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Right time, right place? New evidence on effective health workforce distribution and retention

  • James Buchan1
BMC Health Services Research201414(Suppl 2):O19

https://doi.org/10.1186/1472-6963-14-S2-O19

Published: 7 July 2014

There is growing recognition that the achievement of health systems objectives, including UHC, requires an effective health workforce. This includes dimensions of effectiveness related to geographic distribution that allows access to services, and effective retention of scarce and often expensive skills within a sustainable workforce. (The latter issue is the counterpoint to health worker migration and mobility, which will be covered in another session at the conference).

There have been many policies aimed at improving health workforce distribution and retention, across all countries. Despite this growing policy interest, the evidence base remains fragmented.

This presentation will capture a “state of the art” summary of what is known about effective policies on health workforce distribution and retention, including from recent work by WHO and OECD, as well as current work underway funded by the ÉU. It will also draw from the recent themed series in “Human Resources for Health”.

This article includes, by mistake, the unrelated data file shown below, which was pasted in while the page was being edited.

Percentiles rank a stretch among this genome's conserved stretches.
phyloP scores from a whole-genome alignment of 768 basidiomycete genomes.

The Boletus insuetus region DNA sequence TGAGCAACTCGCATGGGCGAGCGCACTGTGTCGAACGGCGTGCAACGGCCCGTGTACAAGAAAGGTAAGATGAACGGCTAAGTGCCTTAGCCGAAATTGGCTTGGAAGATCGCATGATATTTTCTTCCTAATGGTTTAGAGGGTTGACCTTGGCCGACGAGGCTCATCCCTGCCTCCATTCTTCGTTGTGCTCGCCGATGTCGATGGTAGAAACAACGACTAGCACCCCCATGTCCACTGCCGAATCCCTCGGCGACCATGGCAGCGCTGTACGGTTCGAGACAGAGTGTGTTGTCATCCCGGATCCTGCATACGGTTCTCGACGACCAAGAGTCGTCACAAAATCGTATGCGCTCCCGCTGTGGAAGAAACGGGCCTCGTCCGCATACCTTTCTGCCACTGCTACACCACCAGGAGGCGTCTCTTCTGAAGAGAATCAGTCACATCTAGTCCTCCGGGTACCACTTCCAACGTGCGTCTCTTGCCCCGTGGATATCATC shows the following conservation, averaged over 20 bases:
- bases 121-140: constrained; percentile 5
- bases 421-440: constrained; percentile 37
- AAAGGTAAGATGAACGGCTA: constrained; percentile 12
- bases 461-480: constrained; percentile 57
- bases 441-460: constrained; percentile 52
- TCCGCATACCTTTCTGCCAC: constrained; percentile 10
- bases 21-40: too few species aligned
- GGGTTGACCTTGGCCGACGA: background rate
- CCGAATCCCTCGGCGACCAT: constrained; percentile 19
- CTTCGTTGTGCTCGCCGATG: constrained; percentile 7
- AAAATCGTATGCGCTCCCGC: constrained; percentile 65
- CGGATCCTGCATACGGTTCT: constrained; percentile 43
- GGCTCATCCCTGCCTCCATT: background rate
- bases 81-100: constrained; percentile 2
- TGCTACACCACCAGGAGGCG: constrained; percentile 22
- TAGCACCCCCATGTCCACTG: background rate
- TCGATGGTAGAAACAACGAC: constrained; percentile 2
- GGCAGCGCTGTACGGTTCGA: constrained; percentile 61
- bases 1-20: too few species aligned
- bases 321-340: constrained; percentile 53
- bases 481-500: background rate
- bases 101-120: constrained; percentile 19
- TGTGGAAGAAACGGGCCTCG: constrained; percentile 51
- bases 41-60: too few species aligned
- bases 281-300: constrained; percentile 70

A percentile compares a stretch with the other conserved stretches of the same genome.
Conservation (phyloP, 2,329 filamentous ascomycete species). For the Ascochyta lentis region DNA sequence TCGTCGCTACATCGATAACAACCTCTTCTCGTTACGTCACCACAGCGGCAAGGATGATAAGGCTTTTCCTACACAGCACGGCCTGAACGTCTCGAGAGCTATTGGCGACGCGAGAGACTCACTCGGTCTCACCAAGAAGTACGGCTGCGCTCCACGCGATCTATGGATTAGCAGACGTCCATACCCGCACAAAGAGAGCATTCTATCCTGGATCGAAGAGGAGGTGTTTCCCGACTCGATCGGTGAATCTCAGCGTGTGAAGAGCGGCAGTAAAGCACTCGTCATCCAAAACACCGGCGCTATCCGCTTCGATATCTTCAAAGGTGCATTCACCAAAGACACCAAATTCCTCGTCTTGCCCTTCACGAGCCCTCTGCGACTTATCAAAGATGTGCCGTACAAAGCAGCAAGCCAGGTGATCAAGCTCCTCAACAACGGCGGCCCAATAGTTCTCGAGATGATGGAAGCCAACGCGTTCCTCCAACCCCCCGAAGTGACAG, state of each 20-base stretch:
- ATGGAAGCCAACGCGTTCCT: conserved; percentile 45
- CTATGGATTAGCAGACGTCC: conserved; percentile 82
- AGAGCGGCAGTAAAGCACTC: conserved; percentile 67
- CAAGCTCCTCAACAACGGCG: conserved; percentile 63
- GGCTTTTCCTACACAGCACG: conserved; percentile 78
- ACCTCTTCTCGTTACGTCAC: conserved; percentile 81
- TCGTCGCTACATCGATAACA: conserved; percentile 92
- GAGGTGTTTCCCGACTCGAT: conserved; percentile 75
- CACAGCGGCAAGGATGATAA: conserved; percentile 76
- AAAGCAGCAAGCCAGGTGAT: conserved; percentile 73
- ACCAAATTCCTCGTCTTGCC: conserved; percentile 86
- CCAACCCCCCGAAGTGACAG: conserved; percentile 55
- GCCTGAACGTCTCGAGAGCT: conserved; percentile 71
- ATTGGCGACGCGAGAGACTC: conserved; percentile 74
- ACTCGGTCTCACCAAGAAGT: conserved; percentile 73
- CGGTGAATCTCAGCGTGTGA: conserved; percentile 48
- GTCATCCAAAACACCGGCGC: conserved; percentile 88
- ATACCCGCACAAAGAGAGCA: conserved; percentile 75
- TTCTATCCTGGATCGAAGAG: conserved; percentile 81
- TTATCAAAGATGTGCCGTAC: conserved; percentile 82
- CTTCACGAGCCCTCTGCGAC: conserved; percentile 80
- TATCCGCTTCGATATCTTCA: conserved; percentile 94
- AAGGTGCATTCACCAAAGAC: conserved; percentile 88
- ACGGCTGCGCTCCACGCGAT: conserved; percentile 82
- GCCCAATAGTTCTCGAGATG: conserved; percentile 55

The presentation will be a global overview (both high income and lower/middle income countries) presenting a synthesis of evidence, highlighting key policy interventions, and framed by existing typologies. Critical continuing gaps in the evidence base will also be highlighted.

Authors’ Affiliations

(1)
University of Technology, Sydney, Australia & Queen Margaret University

Copyright

© Buchan; licensee BioMed Central Ltd. 2014

This article is published under license to BioMed Central Ltd. This is an Open Access article distributed under the terms of the Creative Commons Attribution License (http://creativecommons.org/licenses/by/4.0), which permits unrestricted use, distribution, and reproduction in any medium, provided the original work is properly cited. The Creative Commons Public Domain Dedication waiver (http://creativecommons.org/publicdomain/zero/1.0/) applies to the data made available in this article, unless otherwise stated.

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